Actually, states can’t nullify federal law. It’s in — you guessed it — the U.S. Constitution. Article VI of the Constitution says: “This Constitution, and the Laws of the United States which shall be made in Pursuance thereof … shall be the supreme Law of the Land.” What part of “supreme Law of the Land” don’t they understand?
As reported in The Daily Beast, Erwin Chemerinsky, dean of the University of California, Irvine, Law School and a constitutional law scholar, noted that the Supreme Court had dealt with this issue in 1958, when, in Cooper v. Aaron, a unanimous decision signed by every justice on the court, it was made clear that states could not nullify federal laws or Supreme Court decisions. This concept is also known as the doctrine of pre-emption.
Of course, that doesn’t stop Teabaggers from claiming that the Tenth Amendment trumps all. If you recall, the Tenth Amendment states: “The powers not delegated to the United States by the Constitution, nor prohibited by it to the States, are reserved to the States respectively, or to the people.” Somehow, those words have been twisted into meaning that states don’t have to follow federal laws if they don’t feel like it.
States have passed laws that — supposedly — exempt them from federal laws. Arizona passed a strict immigration law, and the federal government sued successfully under the supremacy clause (the U.S. Supreme Court decision was mixed, but upheld the supremacy clause in overturning parts of the law). The Missouri Legislature passed legislation nullifying federal gun laws; luckily, the Missouri Gov. Jay Nixon, a Democrat, vetoed it, and the Legislature failed to override his veto.
There are some gray areas. An article on the website How Stuff Works discusses the idea of federal law vs. state law when it comes to marijuana laws. Marijuana is still considered a controlled substance from a federal legal standpoint, but both Colorado and Washington have legalized recreational marijuana use. The District of Columbia and 23 states allow the use of medical marijuana. In this case, it boils down to enforcement. In other words, you can do something in a state where lawmakers have made something legal, but those laws don’t apply elsewhere. Prostitution is illegal under federal law, but is legal in parts of Nevada.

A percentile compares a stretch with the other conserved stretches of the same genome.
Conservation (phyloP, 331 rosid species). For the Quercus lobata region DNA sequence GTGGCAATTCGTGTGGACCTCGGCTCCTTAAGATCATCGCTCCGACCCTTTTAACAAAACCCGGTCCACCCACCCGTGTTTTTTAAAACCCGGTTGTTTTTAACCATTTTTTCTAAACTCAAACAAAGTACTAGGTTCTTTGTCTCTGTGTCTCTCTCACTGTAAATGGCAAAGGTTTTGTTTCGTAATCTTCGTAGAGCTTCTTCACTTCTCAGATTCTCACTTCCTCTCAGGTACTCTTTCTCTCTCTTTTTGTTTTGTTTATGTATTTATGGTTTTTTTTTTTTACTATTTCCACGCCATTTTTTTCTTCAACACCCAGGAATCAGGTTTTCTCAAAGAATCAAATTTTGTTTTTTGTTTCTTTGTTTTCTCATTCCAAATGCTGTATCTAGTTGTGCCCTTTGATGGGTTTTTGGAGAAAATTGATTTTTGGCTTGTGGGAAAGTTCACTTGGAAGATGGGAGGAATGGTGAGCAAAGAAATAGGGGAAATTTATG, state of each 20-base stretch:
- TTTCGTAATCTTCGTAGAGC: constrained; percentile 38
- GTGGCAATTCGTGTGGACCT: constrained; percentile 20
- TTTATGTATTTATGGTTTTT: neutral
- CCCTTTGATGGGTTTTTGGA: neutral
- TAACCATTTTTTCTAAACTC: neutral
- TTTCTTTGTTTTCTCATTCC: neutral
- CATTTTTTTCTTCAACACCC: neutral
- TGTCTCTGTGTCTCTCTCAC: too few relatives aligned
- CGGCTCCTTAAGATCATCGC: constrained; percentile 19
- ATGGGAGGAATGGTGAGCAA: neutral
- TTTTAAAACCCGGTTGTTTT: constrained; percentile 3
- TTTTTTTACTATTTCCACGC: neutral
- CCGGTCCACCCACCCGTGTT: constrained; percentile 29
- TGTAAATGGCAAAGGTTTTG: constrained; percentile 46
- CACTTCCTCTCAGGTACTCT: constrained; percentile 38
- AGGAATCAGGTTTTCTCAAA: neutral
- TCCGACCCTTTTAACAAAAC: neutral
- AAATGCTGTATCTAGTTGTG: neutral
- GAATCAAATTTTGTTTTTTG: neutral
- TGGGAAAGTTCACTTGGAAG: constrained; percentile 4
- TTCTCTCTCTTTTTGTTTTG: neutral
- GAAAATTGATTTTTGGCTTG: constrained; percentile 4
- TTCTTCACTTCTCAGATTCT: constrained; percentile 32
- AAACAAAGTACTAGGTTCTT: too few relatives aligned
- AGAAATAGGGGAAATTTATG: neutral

And what about impeachment? A majority of GOP voters seem to think that President Obama deserves to be impeached. Again, READ THE CONSTITUTION (you can USE THE GOOGLE if you don’t have a copy handy).
Article II, Section 4, Disqualification: “The President, Vice President, and all civil Officers of the United States, shall be removed from Office on Impeachment for, and Conviction of, Treason, Bribery, or other high Crimes and Misdemeanors.”
Maybe this happened when I was on vacation, but I missed the news stories where Obama was convicted of treason. Or bribery, or any other felony or misdemeanor. Just because you disagree with a president’s policies doesn’t mean he warrants impeachment. The lawsuit that House GOP members are supporting is ridiculous enough. The basis of the suit is Obama’s one-year delay of the employer insurance mandate in the Affordable Care Act — the exact same thing House Republicans voted for in at least one of their 50-plus votes to repeal Obamacare. Funny, they never sued President George W. Bush when he did the same thing in delaying parts of Medicare Part D, which gives seniors drug coverage.
Of course, there are also those who push impeachment with the “logic” that if the GOP holds the House in the 2014 mid-terms — a likely scenario — and takes the Senate — probably 50-50 at this point — the House can impeach Obama and the Senate will remove him from office. Note to Teabaggers: Again, READ THE DAMN DOCUMENT.